Personal ability should be taken into account
in small boats of all types A float tube is
a small boat, or small water craft. And people vary a huge amount in
their balance, weight and understanding of boats.
I used to have a small boat on a local river and often the
river bank anglers would ask me for a lift over to an island. Not many of
these anglers were boaters, and my river boats
were a 10' open
rowing dinghy and a 12' aluminium.
During this period I carried many people across
the deeper river parts. How my passengers behaved in my boat varied
a lot. The savvy ones would step from the pier onto the centreline over
the keel, so the boat hardly moves but merely settles an inch deeper in
But I always had to look out for newbies, because a few would prepare to step onto the
gunwale (boat side) instead of into the boat, and if allowed would
then place their entire weight on this
point as they tried to step in, causing the boat to roll over. These
particular ones could not
see in advance the obvious result of stepping on the side of a small
boat. I guess that as kids they just never had roller skates, a skateboard, or rode a
Most people sit in the middle of a small boat seat, but
a few "landlubbers"
will sit away over on the side of the seat of a small boat, causing the
boat to "list" or heel over. Then I must move my weight and sit on the
opposite side of my seat to balance things up.
These guys are still able to float tube safely. But for them
to be safe they need to get a much bigger size tube than I do.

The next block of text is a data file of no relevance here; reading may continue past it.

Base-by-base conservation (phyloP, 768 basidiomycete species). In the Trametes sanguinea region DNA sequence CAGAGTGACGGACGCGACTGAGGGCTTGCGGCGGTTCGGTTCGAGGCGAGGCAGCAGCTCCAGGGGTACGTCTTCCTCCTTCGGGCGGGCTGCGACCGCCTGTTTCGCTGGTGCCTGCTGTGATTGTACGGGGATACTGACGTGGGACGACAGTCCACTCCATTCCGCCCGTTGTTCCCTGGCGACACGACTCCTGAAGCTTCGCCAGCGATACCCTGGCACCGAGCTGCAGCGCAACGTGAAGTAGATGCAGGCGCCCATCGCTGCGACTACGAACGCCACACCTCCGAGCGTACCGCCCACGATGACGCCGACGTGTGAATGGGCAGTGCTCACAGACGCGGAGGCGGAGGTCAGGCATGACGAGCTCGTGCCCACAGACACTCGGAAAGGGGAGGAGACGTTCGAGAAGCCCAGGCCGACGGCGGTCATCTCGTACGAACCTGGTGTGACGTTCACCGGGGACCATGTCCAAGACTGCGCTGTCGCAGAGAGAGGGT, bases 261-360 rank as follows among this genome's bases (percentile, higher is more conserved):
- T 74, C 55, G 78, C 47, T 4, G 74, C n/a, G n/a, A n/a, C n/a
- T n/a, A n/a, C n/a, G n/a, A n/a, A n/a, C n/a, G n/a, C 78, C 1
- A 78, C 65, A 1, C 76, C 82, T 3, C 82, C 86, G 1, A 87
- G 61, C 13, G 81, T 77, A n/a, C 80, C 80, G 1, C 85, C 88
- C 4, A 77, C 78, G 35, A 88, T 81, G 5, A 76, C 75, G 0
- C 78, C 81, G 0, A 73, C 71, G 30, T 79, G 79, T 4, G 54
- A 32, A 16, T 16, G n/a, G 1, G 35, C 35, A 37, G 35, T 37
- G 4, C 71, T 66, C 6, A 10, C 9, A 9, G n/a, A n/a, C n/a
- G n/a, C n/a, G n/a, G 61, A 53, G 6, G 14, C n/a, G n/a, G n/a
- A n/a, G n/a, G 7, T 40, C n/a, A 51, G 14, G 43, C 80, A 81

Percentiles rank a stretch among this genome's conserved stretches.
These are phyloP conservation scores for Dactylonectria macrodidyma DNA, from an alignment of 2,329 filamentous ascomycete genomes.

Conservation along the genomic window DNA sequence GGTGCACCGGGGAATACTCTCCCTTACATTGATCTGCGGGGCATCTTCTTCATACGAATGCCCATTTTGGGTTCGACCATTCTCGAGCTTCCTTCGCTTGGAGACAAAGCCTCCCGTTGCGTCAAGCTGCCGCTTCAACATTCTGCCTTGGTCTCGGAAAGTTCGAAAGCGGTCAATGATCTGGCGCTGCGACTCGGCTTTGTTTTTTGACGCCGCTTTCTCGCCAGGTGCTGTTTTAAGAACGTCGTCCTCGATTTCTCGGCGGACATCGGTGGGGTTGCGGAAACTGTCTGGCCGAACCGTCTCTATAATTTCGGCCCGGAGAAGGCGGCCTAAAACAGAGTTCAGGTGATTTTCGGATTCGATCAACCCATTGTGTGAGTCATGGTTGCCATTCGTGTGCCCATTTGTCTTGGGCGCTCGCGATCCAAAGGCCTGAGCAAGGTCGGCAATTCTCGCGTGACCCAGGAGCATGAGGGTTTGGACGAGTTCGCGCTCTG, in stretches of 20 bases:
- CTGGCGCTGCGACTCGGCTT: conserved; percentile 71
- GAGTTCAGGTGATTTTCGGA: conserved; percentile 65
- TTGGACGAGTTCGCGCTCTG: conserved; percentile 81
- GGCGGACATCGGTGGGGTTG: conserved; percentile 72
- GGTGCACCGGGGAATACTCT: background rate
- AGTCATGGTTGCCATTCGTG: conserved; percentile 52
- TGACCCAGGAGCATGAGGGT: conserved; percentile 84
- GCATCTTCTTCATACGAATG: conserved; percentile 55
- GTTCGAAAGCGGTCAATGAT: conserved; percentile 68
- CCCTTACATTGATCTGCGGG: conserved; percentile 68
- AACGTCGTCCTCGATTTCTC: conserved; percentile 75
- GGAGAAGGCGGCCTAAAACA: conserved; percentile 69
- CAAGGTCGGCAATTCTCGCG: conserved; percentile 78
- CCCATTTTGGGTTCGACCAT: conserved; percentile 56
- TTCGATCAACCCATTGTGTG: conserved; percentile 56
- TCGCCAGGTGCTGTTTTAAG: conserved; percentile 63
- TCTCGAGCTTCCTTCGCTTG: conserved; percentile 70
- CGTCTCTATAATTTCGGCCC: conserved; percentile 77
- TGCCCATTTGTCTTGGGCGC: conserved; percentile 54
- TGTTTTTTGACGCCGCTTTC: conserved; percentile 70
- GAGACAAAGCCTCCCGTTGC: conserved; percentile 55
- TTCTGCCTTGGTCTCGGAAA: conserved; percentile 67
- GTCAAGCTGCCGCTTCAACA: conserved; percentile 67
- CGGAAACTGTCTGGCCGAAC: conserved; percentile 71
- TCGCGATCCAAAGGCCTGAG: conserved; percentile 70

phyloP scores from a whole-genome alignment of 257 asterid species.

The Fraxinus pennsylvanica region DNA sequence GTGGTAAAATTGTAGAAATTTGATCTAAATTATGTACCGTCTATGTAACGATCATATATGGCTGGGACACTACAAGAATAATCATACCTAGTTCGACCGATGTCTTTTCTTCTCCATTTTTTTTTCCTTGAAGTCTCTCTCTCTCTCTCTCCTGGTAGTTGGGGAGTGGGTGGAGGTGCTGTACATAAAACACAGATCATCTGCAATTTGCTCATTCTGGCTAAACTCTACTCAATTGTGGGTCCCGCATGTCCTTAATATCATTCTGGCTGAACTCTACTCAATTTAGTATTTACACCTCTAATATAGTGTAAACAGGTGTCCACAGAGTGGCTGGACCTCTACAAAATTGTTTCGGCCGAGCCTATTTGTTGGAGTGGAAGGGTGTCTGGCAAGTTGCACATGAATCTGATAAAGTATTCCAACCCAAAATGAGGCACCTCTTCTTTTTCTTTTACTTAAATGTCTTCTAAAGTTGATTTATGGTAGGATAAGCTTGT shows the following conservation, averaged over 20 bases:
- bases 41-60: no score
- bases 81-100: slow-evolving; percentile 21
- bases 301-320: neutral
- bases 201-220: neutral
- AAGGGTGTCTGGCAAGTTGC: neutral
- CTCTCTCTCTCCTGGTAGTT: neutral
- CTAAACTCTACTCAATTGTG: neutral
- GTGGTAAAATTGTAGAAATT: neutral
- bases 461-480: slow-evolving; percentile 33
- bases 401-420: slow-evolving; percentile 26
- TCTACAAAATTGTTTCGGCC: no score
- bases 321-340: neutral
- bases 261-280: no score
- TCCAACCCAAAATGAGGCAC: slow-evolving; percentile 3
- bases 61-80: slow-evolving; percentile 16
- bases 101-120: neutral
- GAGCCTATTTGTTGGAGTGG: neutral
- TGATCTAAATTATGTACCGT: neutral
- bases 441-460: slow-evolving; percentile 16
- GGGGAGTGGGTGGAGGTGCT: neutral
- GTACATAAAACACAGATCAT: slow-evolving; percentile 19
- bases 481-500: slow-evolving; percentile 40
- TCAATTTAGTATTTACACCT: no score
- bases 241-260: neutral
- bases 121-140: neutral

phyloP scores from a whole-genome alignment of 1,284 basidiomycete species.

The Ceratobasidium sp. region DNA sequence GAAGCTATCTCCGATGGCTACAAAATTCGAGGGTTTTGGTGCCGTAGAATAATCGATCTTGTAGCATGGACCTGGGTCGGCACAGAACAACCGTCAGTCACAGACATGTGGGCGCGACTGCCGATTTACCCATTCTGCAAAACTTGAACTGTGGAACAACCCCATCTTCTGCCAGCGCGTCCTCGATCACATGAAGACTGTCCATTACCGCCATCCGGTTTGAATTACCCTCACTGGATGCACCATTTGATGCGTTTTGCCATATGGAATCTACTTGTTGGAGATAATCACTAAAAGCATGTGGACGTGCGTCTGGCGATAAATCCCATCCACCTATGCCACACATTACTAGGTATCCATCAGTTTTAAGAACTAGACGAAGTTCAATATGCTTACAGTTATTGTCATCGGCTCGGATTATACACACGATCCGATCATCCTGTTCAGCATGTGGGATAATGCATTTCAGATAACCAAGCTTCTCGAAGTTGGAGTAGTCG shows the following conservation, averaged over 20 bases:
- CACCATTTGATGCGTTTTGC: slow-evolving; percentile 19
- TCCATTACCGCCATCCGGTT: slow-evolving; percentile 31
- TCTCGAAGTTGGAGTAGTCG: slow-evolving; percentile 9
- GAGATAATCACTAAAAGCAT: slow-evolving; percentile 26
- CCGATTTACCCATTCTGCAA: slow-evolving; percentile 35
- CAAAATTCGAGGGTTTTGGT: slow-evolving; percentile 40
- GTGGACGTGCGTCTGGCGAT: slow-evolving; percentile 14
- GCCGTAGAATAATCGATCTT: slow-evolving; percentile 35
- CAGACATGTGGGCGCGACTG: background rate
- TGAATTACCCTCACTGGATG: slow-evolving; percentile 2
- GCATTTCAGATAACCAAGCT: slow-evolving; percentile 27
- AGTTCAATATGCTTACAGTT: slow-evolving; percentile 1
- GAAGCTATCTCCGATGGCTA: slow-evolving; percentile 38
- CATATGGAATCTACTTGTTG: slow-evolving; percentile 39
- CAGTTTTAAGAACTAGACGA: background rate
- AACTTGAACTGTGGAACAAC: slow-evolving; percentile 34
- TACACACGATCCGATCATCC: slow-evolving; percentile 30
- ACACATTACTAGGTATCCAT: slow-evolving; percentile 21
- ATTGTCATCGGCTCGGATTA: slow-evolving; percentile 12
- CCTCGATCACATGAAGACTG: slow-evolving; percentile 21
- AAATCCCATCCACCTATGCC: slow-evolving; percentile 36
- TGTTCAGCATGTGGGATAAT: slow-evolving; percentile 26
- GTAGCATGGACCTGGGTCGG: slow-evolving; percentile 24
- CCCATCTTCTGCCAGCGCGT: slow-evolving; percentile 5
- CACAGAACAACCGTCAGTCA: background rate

Preferably with a lower seat too. That's all. These guys need a lower
seat than me because they just need extra stability, like a newbie
kayaker. But we can all tube just fine, so long as we choose a small water
craft that suits our physique, and our ability.
That's small boats, now lets look at the
same issues in a float tube. All you do is
sit straight, sit upright, and you're fine, and you will enjoy yourself
in your tube. The tube by design is extremely steady and very tolerant
of bad balance and leaning away from the centreline.
Consider the tube in a wave. We float like a cork, impossible to
sink. We go up the face of a wave and down the sloping far side again. I
have tubed in 4-5 foot waves with no danger at all. If a wave breaks
against our side, the splash drains right out again, unlike a boat which
fills up. We cannot be swamped, broaching waves will sink dinghies under
about 14' if they attempt to travel up or across wind, but not tubes.
Traditional lough boats 18' - 19' have high sides to keep the water out.
We are like a decked boat with totally enclosed buoyancy. We self
drain and have no concerns about bilge water, there is no such worry for
a float tuber. High sides are not required when your craft self drains.
If I really wanted to demonstrate a capsize
a float tube here's what I'd do:
An open front v-tube has a little less floatation facing the open side,
the gap between the sponsons. If while climbing the slope up to a wave crest
you then get your body high and at the same time lean hard over towards the opening